Tattoos are more popular in the U.S. than ever before. Surveys show that nearly one-third of Americans have at least one tattoo, and almost a quarter of Americans have multiple tattoos. The expanding use of tattoos has driven their popularity and acceptance. Tattooing is now used for applying permanent makeup and covering skin imperfections, as well as decorating the skin.
But, tattooing can pose serious health risks when performed negligently. Poor sanitation, improper aftercare, and even contaminated ink can cause a wide range of bacterial and viral infections. These infections, in turn, can cause complications like sepsis, scarring, and blood-borne diseases that permanently affect your health and quality of life.
When it comes to tattoo infection injuries, here is what you need to know.
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How Does Tattooing Affect Your Skin?
Your skin has three layers. The epidermis is the uppermost layer. It blocks water, microorganisms, and other contaminants from getting into the body. It also forms a water-tight barrier to limit the amount of moisture that evaporates from your body.
The middle layer, called the dermis, performs most of the functions of the skin. It provides the support structure for the blood vessels that feed oxygen and nutrients to the skin cells. It also supports the nerve endings that provide your sense of touch. Finally, the oil glands, sweat glands, and hair follicles are all contained within the dermis.
The hypodermis forms the lowest layer. This layer contains fat to insulate the body. It also includes connective tissue to secure the skin to the muscles.
Tattooing uses tiny needles to deposit ink in the dermis. The body recognizes the tattoo ink as foreign and sends white blood cells to deal with it. White blood cells neutralize threats by surrounding and engulfing them. They hold the ink particles in the dermis as the skin heals around them. When the skin heals, it traps the ink permanently.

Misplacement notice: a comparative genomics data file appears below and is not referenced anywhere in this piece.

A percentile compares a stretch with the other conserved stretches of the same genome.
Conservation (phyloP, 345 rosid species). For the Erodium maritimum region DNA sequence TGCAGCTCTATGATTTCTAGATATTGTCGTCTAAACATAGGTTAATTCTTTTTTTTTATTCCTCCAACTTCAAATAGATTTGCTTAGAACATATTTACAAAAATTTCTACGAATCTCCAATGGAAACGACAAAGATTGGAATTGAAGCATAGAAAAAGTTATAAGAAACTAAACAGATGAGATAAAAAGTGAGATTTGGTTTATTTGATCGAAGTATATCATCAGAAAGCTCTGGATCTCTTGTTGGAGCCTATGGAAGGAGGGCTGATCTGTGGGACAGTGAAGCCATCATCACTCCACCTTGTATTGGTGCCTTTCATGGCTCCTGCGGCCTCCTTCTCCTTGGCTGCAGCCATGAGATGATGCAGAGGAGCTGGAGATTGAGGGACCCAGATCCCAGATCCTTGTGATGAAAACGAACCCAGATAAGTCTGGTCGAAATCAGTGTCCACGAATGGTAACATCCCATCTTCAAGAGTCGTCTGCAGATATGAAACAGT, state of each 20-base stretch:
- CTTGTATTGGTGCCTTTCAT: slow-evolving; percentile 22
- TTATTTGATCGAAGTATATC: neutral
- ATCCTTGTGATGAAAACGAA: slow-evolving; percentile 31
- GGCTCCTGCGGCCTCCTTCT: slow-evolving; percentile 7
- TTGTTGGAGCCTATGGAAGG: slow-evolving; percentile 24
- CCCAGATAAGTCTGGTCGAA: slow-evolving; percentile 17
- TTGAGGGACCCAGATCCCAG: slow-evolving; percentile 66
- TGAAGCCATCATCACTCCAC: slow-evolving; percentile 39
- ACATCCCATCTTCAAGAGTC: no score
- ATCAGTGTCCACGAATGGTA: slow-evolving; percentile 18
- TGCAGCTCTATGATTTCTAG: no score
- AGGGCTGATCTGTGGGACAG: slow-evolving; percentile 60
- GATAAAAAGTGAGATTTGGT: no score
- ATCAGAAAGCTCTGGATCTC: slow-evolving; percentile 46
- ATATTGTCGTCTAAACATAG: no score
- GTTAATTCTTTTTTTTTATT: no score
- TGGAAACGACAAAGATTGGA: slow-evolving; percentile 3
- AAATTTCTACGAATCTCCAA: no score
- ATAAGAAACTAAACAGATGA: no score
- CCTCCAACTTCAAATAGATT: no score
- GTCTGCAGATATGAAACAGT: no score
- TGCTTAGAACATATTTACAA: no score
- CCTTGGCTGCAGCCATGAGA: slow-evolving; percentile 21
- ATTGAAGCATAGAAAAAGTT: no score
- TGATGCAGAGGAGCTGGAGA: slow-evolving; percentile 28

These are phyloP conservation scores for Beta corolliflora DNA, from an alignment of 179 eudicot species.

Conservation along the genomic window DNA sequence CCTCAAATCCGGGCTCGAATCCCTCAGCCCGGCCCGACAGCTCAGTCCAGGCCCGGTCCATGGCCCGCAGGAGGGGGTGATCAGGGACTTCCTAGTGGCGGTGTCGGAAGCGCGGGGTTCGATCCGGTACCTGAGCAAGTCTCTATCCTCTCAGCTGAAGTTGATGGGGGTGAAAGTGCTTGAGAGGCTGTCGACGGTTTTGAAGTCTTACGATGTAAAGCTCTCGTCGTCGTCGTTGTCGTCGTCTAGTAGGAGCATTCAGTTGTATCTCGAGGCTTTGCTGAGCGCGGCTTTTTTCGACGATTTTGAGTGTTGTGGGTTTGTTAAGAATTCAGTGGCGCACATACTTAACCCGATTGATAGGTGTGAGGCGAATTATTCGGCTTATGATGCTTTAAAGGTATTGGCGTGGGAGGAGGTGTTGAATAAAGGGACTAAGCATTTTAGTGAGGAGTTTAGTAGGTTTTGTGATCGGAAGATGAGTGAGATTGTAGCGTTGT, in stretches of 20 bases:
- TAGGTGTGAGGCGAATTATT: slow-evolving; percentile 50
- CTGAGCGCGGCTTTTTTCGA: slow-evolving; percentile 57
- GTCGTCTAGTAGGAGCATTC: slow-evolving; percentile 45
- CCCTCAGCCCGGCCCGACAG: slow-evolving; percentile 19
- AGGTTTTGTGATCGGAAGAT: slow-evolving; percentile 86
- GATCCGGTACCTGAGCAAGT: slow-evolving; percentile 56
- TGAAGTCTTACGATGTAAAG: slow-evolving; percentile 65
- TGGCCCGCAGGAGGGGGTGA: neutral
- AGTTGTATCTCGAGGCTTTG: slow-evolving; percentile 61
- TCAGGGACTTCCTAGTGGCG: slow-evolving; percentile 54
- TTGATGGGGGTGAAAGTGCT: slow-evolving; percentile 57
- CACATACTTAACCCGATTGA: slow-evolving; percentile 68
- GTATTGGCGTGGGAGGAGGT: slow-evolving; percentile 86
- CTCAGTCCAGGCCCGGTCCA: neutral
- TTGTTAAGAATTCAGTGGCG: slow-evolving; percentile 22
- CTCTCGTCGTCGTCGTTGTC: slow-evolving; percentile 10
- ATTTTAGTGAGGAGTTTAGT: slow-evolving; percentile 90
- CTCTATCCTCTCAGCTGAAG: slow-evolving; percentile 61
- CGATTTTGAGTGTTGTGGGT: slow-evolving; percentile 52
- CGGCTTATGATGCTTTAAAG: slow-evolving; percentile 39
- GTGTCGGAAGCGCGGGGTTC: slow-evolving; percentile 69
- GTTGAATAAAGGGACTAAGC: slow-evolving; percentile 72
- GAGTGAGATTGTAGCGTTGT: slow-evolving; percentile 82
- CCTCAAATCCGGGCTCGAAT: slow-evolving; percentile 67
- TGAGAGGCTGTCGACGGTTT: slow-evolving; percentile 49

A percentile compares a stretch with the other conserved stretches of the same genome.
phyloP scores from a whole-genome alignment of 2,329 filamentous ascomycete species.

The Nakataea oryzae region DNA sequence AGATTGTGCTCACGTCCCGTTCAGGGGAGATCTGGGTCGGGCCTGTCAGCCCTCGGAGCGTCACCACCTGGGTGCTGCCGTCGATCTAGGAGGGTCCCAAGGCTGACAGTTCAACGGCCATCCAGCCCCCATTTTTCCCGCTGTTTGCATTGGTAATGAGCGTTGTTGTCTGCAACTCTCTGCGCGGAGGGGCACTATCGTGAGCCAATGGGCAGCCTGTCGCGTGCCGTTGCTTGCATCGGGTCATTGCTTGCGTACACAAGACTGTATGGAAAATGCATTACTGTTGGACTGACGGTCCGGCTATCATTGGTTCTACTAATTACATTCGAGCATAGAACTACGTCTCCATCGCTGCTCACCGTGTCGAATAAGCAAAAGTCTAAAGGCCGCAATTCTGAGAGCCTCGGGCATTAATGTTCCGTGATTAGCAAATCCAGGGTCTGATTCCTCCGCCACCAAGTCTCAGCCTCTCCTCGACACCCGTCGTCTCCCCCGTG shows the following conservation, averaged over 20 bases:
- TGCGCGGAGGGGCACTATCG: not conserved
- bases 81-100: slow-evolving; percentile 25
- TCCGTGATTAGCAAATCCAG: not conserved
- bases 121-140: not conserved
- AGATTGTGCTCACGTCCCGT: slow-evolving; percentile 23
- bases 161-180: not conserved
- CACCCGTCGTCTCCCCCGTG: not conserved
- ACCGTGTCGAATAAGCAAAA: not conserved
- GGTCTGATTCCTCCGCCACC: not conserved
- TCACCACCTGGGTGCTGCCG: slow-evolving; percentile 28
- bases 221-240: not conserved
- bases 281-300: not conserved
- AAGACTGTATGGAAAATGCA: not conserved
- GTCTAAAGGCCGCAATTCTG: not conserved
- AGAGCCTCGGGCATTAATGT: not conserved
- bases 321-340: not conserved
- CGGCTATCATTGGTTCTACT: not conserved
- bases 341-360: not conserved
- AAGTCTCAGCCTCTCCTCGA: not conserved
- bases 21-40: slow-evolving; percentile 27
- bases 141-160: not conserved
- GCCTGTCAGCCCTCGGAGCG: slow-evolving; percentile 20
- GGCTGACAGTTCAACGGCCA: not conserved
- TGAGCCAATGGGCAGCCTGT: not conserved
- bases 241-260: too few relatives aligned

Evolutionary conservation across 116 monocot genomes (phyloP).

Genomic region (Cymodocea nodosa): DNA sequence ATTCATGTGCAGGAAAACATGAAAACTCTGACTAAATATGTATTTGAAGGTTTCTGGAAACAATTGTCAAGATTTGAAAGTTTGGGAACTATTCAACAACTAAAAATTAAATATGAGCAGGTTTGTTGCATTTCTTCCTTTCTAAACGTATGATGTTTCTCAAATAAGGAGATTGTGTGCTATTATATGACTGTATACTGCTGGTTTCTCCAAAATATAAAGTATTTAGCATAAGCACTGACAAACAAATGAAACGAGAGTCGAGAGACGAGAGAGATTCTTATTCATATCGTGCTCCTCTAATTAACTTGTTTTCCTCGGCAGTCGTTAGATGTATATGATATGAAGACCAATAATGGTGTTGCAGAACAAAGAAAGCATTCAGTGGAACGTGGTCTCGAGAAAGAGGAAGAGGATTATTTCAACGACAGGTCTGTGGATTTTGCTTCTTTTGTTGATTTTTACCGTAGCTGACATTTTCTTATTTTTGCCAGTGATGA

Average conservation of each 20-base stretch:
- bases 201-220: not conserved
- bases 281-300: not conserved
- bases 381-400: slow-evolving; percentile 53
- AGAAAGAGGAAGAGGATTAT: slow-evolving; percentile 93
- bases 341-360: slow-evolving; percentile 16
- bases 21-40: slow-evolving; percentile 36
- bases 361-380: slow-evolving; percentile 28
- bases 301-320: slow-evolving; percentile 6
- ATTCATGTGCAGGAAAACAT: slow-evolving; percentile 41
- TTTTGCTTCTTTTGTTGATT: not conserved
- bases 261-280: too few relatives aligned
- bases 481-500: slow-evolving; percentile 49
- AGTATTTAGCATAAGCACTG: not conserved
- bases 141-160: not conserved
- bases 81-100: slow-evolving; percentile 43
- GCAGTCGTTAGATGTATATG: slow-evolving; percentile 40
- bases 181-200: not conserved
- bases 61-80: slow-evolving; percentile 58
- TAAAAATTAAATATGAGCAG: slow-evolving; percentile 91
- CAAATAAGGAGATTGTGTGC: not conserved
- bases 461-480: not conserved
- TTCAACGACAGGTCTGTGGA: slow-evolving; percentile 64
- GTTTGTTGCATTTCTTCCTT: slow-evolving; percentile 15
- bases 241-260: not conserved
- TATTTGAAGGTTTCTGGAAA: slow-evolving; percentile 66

In addition to its cosmetic use for art and permanent makeup, tattoos also have a medical use. Doctors can use tattoos to cover scars from burn injuries, birthmarks, and other disfiguring conditions.
What Are Some Causes of Tattoo Infection Injuries?
The needles that push the ink into the dermis create millions of tiny open wounds. Normally, the skin blocks microorganisms like bacteria, viruses, and parasites from entering the body. However, the wounds from the tattoo needles provide the perfect opening for microorganisms to bypass the skin.
Some common vectors for tattoo infections include:
- Contaminated ink
- Unsanitary equipment and facilities
- Lack of masks or gloves
- Failure to clean the skin before starting
Once inside the body, bacteria, viruses, and parasites can create havoc. They will multiply and compete with your body cells for resources. Some pathogens even release toxins to provide a tactical advantage in their competition.
Your body will trigger an immune response. The response will include inflammation and fever. White cells rush to the injury site, and swelling causes the blood vessels to narrow, trapping them. Most pathogens can only live at normal body temperatures. Fever helps in the battle against pathogens by weakening and killing them.
Many types of pathogens can enter through the wounds created by tattooing, including:
- Viruses like molluscum contagiosum, hepatitis A, B, and C, and HIV
- Bacteria like staphylococcus, streptococcus, tetanus, and leprosy
These microorganisms can cause both short-term illnesses and long-term — or even life-threatening — infections.
What Are the Possible Effects of a Tattoo Infection Injury?